#115 Frank Bolling
There’s nothing particularly notable about Frank Bolling’s 1964 Topps issue. It’s the second-to-last card issued in his career. Mine is probably a VG-EX. No creases, but some soft corners and bad centering. This is a common card from the second series.
Frank Bolling played 12 seasons from 1954-66. He debuted with the Tigers at age 22, then missed the 1955 season due to military service. He returned in 1957 and had his only season with an OPS+ over 100 (107 that year). Of course, second basemen were not expected to be productive offensively, and Bolling was not a particularly good hitter. He did hit 15 homers twice (in 1957 and 1961) and hit double digits in two other seasons.
Bolling was, in certain seasons, a very good fielder. He won a Gold Glove in 1958, when he also drove in a career-high 75 runs. His 3.4 WAR (wins above replacement) that year was the best of his career.
Bolling was traded to the Braves in 1960 in a multi-player deal that brought center fielder Bill Bruton from Milwaukee to Detroit. Bolling was decent in 1961 and ’62, earning trips to the All-Star Game in each season. He regressed in 1963 (but led the league in sacrifice bunts — whee!) before cratering in 1964.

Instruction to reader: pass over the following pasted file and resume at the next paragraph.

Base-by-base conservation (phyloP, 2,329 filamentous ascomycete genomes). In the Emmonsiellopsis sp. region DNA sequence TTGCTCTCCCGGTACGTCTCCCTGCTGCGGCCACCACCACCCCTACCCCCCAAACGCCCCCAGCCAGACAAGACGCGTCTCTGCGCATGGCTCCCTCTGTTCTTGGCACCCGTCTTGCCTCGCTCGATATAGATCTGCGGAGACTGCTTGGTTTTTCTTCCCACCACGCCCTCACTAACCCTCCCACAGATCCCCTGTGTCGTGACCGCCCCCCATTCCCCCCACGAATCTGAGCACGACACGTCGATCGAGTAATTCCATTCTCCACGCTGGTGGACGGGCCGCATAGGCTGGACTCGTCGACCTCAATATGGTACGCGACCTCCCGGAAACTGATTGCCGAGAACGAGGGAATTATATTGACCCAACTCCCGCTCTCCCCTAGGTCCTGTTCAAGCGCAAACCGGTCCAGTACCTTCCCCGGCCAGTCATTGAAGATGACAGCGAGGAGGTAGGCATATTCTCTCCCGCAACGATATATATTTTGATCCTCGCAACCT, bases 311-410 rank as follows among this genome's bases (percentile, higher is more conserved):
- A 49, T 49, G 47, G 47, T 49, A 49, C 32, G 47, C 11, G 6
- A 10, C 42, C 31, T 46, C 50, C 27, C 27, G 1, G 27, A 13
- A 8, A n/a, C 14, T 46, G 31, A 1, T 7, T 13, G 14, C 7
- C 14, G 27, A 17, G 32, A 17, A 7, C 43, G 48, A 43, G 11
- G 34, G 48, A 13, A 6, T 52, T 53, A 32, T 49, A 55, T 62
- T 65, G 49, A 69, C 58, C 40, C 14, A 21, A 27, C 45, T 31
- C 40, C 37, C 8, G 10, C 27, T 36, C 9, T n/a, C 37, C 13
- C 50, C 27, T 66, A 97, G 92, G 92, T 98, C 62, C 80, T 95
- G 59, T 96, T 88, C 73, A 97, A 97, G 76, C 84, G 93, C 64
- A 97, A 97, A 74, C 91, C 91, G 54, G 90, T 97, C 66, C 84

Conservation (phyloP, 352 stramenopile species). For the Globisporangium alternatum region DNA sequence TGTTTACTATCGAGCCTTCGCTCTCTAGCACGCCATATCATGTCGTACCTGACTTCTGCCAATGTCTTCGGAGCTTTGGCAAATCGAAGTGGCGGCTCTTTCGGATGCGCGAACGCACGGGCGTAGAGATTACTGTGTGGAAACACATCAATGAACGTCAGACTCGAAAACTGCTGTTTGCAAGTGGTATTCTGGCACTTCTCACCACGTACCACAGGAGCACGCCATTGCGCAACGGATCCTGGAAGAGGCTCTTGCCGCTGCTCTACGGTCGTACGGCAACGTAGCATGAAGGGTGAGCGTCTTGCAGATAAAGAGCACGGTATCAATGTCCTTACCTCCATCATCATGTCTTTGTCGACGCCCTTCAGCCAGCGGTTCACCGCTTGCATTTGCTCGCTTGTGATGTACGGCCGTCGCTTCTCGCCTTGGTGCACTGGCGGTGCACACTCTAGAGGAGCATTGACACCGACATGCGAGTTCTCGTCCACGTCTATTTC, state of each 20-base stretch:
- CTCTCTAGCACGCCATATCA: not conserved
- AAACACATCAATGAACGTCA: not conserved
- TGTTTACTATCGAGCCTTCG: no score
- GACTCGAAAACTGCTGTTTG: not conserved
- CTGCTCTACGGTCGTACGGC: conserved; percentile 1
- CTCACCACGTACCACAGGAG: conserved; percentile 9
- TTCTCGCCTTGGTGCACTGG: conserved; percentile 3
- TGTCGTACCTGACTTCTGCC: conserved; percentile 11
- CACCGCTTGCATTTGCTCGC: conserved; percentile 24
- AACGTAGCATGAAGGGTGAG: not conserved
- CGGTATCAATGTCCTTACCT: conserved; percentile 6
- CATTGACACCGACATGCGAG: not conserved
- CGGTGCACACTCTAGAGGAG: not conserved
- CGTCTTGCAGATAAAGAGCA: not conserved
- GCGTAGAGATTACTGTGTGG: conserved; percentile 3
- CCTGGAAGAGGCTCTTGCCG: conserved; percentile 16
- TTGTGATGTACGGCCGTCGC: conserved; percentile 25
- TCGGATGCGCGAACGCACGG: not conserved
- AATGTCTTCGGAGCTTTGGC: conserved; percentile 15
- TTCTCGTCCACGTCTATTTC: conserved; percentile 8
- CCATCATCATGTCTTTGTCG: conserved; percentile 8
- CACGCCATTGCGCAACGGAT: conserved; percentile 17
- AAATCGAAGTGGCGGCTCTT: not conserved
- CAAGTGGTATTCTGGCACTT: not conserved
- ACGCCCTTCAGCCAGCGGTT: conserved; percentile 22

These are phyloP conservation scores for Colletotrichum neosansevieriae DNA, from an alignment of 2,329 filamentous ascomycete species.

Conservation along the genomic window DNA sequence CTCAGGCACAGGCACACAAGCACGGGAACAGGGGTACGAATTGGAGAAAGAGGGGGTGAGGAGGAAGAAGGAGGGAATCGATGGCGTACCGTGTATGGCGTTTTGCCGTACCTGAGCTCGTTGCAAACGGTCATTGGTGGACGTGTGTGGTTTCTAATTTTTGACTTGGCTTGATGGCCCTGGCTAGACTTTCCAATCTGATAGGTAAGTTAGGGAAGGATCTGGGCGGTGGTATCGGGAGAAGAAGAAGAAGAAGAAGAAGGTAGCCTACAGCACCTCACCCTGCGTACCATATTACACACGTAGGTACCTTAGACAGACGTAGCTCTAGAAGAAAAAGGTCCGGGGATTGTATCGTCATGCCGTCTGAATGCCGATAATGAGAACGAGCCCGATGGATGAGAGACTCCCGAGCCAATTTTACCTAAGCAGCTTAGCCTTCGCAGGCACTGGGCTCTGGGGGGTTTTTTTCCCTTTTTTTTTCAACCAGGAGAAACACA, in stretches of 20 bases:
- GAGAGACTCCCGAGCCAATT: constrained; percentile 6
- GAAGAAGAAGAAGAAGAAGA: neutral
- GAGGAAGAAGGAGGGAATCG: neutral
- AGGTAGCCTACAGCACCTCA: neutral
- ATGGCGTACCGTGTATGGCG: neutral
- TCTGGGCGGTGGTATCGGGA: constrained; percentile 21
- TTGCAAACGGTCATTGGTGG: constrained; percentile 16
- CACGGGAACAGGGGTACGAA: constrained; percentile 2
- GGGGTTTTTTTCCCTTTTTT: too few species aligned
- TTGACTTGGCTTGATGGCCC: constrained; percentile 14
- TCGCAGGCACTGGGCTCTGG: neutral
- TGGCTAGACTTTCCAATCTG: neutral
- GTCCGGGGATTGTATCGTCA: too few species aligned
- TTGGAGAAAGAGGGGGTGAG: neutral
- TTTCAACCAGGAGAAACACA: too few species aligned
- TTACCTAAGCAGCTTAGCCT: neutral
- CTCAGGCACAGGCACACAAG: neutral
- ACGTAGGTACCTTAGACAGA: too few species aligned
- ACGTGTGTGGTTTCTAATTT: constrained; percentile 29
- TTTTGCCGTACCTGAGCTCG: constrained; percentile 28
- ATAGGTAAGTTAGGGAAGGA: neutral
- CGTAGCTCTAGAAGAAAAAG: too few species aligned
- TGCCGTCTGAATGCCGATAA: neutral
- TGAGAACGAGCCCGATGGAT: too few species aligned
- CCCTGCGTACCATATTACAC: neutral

How bad was Bolling’s ’64 season? He posted an OPS+ of a whopping 47. Ouch. His batting average was .199 in 387 plate appearances. It was so rough that he was eventually benched and used sporadically down the stretch. His WAR was a dreadful -2.1. He improved somewhat in 1965, hitting .264/.295/.363 with 7 homers. One of his homers was a grand slam off of Sandy Koufax — one of only two slams Koufax allowed during the dominant five-year stretch that ended his career.
Bolling moved with the Braves to Atlanta in 1966, but was horrendous at the plate in limited duty. He retired following the ’66 season. He batted .254 for his career with 106 home runs and an OPS+ of 85. He played every one of his 12,982 innings at second base. His older brother, Milt, played seven years in the majors, and they were teammates with the Tigers in 1958. Their uncle, Jack Bolling, played briefly for the Phillies and Dodgers.
Frank Bolling returned to his hometown of Mobile, Alabama, after his retirement. He’s now 78 years old.